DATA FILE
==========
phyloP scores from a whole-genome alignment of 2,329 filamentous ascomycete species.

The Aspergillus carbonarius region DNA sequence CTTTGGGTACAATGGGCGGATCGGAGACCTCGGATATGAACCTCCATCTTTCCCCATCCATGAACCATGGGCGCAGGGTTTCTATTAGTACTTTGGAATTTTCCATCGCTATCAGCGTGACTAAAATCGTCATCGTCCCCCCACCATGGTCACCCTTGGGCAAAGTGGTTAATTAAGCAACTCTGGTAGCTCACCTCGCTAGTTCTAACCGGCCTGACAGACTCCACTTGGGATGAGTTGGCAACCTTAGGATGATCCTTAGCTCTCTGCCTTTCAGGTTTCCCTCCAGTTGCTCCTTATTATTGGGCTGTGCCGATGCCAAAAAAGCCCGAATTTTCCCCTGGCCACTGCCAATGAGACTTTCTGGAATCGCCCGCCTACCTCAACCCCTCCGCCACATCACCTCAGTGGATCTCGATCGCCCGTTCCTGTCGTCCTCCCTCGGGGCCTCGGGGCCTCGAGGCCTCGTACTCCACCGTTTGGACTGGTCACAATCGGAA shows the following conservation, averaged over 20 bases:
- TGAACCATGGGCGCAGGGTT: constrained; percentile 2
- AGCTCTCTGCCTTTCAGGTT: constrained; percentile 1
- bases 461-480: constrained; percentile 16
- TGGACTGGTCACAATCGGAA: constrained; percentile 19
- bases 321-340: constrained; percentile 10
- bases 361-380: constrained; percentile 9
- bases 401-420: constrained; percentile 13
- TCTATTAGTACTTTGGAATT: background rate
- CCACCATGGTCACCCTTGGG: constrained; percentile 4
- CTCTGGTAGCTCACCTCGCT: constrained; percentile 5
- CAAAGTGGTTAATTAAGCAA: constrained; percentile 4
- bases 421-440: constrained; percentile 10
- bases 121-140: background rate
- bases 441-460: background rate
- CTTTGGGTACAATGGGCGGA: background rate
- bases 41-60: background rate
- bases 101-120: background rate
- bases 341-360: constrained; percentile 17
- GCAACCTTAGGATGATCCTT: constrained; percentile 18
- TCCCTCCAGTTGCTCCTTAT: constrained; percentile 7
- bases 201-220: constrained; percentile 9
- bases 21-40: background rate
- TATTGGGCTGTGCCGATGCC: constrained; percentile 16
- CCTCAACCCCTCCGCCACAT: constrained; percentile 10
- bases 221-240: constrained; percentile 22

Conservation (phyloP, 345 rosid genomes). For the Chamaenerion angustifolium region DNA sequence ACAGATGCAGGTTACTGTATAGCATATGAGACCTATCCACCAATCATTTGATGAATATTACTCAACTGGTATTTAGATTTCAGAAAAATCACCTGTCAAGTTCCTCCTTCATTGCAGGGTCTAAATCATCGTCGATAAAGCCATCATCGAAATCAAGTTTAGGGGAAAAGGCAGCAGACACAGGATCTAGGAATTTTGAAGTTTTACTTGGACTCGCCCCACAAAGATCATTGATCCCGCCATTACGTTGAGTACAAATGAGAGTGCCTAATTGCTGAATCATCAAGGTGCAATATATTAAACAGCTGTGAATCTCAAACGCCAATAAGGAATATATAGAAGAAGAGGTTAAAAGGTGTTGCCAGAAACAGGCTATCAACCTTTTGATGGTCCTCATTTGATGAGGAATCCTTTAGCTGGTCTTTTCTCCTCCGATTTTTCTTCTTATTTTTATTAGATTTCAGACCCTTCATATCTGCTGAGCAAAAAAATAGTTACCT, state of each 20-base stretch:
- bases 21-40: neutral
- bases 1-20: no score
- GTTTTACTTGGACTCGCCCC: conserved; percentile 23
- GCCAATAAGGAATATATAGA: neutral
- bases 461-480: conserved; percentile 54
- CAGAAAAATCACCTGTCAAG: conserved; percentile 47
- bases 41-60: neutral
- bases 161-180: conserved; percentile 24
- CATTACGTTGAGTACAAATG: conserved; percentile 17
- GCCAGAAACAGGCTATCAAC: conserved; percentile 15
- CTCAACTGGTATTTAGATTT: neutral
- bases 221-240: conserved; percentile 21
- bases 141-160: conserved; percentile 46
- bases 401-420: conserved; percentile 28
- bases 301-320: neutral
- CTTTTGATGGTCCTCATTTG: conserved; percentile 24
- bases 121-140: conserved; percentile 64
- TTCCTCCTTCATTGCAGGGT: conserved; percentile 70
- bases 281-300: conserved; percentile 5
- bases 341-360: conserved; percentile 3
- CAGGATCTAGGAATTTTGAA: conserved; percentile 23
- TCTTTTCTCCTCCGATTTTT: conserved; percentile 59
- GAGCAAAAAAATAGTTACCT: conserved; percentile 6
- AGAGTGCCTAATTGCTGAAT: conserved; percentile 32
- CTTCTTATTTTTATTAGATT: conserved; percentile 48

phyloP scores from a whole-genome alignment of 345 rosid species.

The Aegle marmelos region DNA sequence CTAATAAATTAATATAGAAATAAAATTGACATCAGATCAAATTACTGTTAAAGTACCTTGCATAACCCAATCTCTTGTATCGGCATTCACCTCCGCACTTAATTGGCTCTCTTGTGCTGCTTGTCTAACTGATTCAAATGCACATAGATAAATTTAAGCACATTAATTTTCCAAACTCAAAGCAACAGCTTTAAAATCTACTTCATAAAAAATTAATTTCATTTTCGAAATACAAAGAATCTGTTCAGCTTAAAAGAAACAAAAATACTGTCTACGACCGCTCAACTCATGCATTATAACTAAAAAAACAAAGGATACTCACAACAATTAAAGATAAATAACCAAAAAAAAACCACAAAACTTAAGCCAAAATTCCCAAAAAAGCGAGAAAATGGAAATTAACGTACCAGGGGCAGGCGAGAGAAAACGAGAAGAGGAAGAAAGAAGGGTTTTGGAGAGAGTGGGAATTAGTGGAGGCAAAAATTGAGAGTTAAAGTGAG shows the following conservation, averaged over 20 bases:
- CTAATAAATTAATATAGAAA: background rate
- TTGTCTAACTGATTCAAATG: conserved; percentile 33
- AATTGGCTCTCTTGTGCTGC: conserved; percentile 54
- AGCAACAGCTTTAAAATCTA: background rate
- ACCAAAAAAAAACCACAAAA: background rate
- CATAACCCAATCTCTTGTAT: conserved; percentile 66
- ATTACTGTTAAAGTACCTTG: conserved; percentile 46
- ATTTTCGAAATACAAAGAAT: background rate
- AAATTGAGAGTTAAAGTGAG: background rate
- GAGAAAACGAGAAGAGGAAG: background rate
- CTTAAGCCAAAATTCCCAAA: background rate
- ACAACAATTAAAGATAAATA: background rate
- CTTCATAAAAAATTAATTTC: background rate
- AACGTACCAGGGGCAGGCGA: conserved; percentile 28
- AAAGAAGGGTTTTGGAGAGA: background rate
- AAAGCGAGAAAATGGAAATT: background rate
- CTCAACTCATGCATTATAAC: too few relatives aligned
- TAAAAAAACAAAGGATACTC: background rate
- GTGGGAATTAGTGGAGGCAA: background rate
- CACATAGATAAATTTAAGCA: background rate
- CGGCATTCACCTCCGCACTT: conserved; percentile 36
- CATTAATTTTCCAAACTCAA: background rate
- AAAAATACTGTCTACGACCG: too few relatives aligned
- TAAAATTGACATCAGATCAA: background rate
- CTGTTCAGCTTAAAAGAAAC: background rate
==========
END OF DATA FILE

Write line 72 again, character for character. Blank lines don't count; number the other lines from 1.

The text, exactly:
- CTCAACTCATGCATTATAAC: too few relatives aligned